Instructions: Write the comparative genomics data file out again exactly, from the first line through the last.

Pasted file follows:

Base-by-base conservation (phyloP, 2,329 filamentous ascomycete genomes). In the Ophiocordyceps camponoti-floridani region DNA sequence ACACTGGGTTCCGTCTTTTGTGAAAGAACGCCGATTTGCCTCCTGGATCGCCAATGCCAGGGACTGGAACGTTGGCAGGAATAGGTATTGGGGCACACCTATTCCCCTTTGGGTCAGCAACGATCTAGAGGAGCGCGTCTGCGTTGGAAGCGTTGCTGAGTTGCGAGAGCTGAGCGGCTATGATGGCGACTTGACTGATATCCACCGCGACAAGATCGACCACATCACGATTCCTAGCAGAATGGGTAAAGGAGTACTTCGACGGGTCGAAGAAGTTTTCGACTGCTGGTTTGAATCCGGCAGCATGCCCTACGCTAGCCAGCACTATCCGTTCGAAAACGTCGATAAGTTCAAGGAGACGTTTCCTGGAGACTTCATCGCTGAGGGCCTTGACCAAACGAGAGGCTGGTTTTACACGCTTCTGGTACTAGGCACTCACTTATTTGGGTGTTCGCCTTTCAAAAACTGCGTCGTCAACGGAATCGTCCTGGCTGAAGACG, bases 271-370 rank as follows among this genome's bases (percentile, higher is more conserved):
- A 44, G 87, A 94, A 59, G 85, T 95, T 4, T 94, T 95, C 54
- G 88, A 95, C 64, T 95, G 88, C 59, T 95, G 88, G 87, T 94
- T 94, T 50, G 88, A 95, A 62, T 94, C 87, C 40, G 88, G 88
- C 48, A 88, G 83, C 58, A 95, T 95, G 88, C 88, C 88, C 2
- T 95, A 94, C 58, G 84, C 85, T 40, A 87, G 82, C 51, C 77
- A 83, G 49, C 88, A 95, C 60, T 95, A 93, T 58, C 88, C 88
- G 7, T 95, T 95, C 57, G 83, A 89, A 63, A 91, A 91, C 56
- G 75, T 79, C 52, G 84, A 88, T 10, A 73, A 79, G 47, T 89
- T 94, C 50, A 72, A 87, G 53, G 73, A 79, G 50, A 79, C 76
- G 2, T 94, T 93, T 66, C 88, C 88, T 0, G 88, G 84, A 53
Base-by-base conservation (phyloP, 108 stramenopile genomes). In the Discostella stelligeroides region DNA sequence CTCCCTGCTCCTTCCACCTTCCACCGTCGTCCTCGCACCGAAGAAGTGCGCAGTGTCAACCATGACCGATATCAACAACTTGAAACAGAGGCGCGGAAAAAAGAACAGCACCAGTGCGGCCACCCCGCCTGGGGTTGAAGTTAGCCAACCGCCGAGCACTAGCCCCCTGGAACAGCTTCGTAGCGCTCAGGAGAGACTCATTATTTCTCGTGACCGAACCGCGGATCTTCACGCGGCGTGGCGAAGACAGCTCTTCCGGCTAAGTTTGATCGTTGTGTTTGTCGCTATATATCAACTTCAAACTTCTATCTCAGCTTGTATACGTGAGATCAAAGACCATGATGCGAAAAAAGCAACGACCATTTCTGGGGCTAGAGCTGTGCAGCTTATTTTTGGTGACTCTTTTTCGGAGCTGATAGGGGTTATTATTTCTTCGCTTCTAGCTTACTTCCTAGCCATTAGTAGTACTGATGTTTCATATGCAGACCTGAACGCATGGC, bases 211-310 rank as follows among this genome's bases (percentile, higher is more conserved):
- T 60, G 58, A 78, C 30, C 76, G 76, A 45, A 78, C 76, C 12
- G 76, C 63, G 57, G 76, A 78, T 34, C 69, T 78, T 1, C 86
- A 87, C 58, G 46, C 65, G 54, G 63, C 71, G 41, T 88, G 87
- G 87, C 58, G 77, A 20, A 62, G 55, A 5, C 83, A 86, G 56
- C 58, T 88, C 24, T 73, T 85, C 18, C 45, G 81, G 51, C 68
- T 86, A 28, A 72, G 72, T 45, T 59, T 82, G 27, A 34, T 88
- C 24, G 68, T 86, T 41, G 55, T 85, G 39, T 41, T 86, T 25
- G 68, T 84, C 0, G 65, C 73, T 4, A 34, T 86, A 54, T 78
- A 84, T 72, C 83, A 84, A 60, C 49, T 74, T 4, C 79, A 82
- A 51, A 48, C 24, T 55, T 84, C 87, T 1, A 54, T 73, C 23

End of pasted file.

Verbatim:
Base-by-base conservation (phyloP, 2,329 filamentous ascomycete genomes). In the Ophiocordyceps camponoti-floridani region DNA sequence ACACTGGGTTCCGTCTTTTGTGAAAGAACGCCGATTTGCCTCCTGGATCGCCAATGCCAGGGACTGGAACGTTGGCAGGAATAGGTATTGGGGCACACCTATTCCCCTTTGGGTCAGCAACGATCTAGAGGAGCGCGTCTGCGTTGGAAGCGTTGCTGAGTTGCGAGAGCTGAGCGGCTATGATGGCGACTTGACTGATATCCACCGCGACAAGATCGACCACATCACGATTCCTAGCAGAATGGGTAAAGGAGTACTTCGACGGGTCGAAGAAGTTTTCGACTGCTGGTTTGAATCCGGCAGCATGCCCTACGCTAGCCAGCACTATCCGTTCGAAAACGTCGATAAGTTCAAGGAGACGTTTCCTGGAGACTTCATCGCTGAGGGCCTTGACCAAACGAGAGGCTGGTTTTACACGCTTCTGGTACTAGGCACTCACTTATTTGGGTGTTCGCCTTTCAAAAACTGCGTCGTCAACGGAATCGTCCTGGCTGAAGACG, bases 271-370 rank as follows among this genome's bases (percentile, higher is more conserved):
- A 44, G 87, A 94, A 59, G 85, T 95, T 4, T 94, T 95, C 54
- G 88, A 95, C 64, T 95, G 88, C 59, T 95, G 88, G 87, T 94
- T 94, T 50, G 88, A 95, A 62, T 94, C 87, C 40, G 88, G 88
- C 48, A 88, G 83, C 58, A 95, T 95, G 88, C 88, C 88, C 2
- T 95, A 94, C 58, G 84, C 85, T 40, A 87, G 82, C 51, C 77
- A 83, G 49, C 88, A 95, C 60, T 95, A 93, T 58, C 88, C 88
- G 7, T 95, T 95, C 57, G 83, A 89, A 63, A 91, A 91, C 56
- G 75, T 79, C 52, G 84, A 88, T 10, A 73, A 79, G 47, T 89
- T 94, C 50, A 72, A 87, G 53, G 73, A 79, G 50, A 79, C 76
- G 2, T 94, T 93, T 66, C 88, C 88, T 0, G 88, G 84, A 53
Base-by-base conservation (phyloP, 108 stramenopile genomes). In the Discostella stelligeroides region DNA sequence CTCCCTGCTCCTTCCACCTTCCACCGTCGTCCTCGCACCGAAGAAGTGCGCAGTGTCAACCATGACCGATATCAACAACTTGAAACAGAGGCGCGGAAAAAAGAACAGCACCAGTGCGGCCACCCCGCCTGGGGTTGAAGTTAGCCAACCGCCGAGCACTAGCCCCCTGGAACAGCTTCGTAGCGCTCAGGAGAGACTCATTATTTCTCGTGACCGAACCGCGGATCTTCACGCGGCGTGGCGAAGACAGCTCTTCCGGCTAAGTTTGATCGTTGTGTTTGTCGCTATATATCAACTTCAAACTTCTATCTCAGCTTGTATACGTGAGATCAAAGACCATGATGCGAAAAAAGCAACGACCATTTCTGGGGCTAGAGCTGTGCAGCTTATTTTTGGTGACTCTTTTTCGGAGCTGATAGGGGTTATTATTTCTTCGCTTCTAGCTTACTTCCTAGCCATTAGTAGTACTGATGTTTCATATGCAGACCTGAACGCATGGC, bases 211-310 rank as follows among this genome's bases (percentile, higher is more conserved):
- T 60, G 58, A 78, C 30, C 76, G 76, A 45, A 78, C 76, C 12
- G 76, C 63, G 57, G 76, A 78, T 34, C 69, T 78, T 1, C 86
- A 87, C 58, G 46, C 65, G 54, G 63, C 71, G 41, T 88, G 87
- G 87, C 58, G 77, A 20, A 62, G 55, A 5, C 83, A 86, G 56
- C 58, T 88, C 24, T 73, T 85, C 18, C 45, G 81, G 51, C 68
- T 86, A 28, A 72, G 72, T 45, T 59, T 82, G 27, A 34, T 88
- C 24, G 68, T 86, T 41, G 55, T 85, G 39, T 41, T 86, T 25
- G 68, T 84, C 0, G 65, C 73, T 4, A 34, T 86, A 54, T 78
- A 84, T 72, C 83, A 84, A 60, C 49, T 74, T 4, C 79, A 82
- A 51, A 48, C 24, T 55, T 84, C 87, T 1, A 54, T 73, C 23